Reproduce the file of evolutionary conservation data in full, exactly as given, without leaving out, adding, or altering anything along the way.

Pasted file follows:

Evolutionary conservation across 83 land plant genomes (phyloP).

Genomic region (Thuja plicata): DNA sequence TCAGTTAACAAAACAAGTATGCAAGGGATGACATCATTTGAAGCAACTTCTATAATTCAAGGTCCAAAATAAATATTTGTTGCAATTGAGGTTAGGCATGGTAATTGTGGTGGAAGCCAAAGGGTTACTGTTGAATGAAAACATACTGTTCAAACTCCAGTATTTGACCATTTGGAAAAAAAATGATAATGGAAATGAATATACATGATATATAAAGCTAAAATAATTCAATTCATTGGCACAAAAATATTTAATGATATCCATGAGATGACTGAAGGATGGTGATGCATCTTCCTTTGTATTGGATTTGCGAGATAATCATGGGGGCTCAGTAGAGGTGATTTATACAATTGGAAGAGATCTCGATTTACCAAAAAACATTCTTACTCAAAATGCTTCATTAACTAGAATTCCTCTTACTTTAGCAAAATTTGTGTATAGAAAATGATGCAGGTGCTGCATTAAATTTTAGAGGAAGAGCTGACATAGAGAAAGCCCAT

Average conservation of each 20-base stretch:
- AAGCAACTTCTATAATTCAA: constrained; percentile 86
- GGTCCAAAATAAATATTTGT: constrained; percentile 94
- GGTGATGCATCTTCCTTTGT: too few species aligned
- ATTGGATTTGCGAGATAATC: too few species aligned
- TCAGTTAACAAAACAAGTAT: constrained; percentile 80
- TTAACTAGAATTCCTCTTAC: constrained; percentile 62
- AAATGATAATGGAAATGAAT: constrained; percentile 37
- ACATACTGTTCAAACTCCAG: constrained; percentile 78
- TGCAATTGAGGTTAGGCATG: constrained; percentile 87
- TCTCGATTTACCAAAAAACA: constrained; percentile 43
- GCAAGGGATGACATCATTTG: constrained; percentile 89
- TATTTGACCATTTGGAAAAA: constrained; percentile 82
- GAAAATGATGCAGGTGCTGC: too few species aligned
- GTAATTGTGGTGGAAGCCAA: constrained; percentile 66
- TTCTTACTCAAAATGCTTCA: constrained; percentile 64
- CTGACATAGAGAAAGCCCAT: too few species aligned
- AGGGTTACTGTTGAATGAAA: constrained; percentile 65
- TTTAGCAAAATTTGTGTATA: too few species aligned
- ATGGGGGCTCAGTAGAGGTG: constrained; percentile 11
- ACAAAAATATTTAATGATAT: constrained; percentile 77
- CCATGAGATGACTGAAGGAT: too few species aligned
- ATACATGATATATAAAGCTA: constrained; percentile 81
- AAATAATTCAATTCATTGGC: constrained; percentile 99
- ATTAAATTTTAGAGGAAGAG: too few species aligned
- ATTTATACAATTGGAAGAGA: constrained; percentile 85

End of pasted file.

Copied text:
Evolutionary conservation across 83 land plant genomes (phyloP).

Genomic region (Thuja plicata): DNA sequence TCAGTTAACAAAACAAGTATGCAAGGGATGACATCATTTGAAGCAACTTCTATAATTCAAGGTCCAAAATAAATATTTGTTGCAATTGAGGTTAGGCATGGTAATTGTGGTGGAAGCCAAAGGGTTACTGTTGAATGAAAACATACTGTTCAAACTCCAGTATTTGACCATTTGGAAAAAAAATGATAATGGAAATGAATATACATGATATATAAAGCTAAAATAATTCAATTCATTGGCACAAAAATATTTAATGATATCCATGAGATGACTGAAGGATGGTGATGCATCTTCCTTTGTATTGGATTTGCGAGATAATCATGGGGGCTCAGTAGAGGTGATTTATACAATTGGAAGAGATCTCGATTTACCAAAAAACATTCTTACTCAAAATGCTTCATTAACTAGAATTCCTCTTACTTTAGCAAAATTTGTGTATAGAAAATGATGCAGGTGCTGCATTAAATTTTAGAGGAAGAGCTGACATAGAGAAAGCCCAT

Average conservation of each 20-base stretch:
- AAGCAACTTCTATAATTCAA: constrained; percentile 86
- GGTCCAAAATAAATATTTGT: constrained; percentile 94
- GGTGATGCATCTTCCTTTGT: too few species aligned
- ATTGGATTTGCGAGATAATC: too few species aligned
- TCAGTTAACAAAACAAGTAT: constrained; percentile 80
- TTAACTAGAATTCCTCTTAC: constrained; percentile 62
- AAATGATAATGGAAATGAAT: constrained; percentile 37
- ACATACTGTTCAAACTCCAG: constrained; percentile 78
- TGCAATTGAGGTTAGGCATG: constrained; percentile 87
- TCTCGATTTACCAAAAAACA: constrained; percentile 43
- GCAAGGGATGACATCATTTG: constrained; percentile 89
- TATTTGACCATTTGGAAAAA: constrained; percentile 82
- GAAAATGATGCAGGTGCTGC: too few species aligned
- GTAATTGTGGTGGAAGCCAA: constrained; percentile 66
- TTCTTACTCAAAATGCTTCA: constrained; percentile 64
- CTGACATAGAGAAAGCCCAT: too few species aligned
- AGGGTTACTGTTGAATGAAA: constrained; percentile 65
- TTTAGCAAAATTTGTGTATA: too few species aligned
- ATGGGGGCTCAGTAGAGGTG: constrained; percentile 11
- ACAAAAATATTTAATGATAT: constrained; percentile 77
- CCATGAGATGACTGAAGGAT: too few species aligned
- ATACATGATATATAAAGCTA: constrained; percentile 81
- AAATAATTCAATTCATTGGC: constrained; percentile 99
- ATTAAATTTTAGAGGAAGAG: too few species aligned
- ATTTATACAATTGGAAGAGA: constrained; percentile 85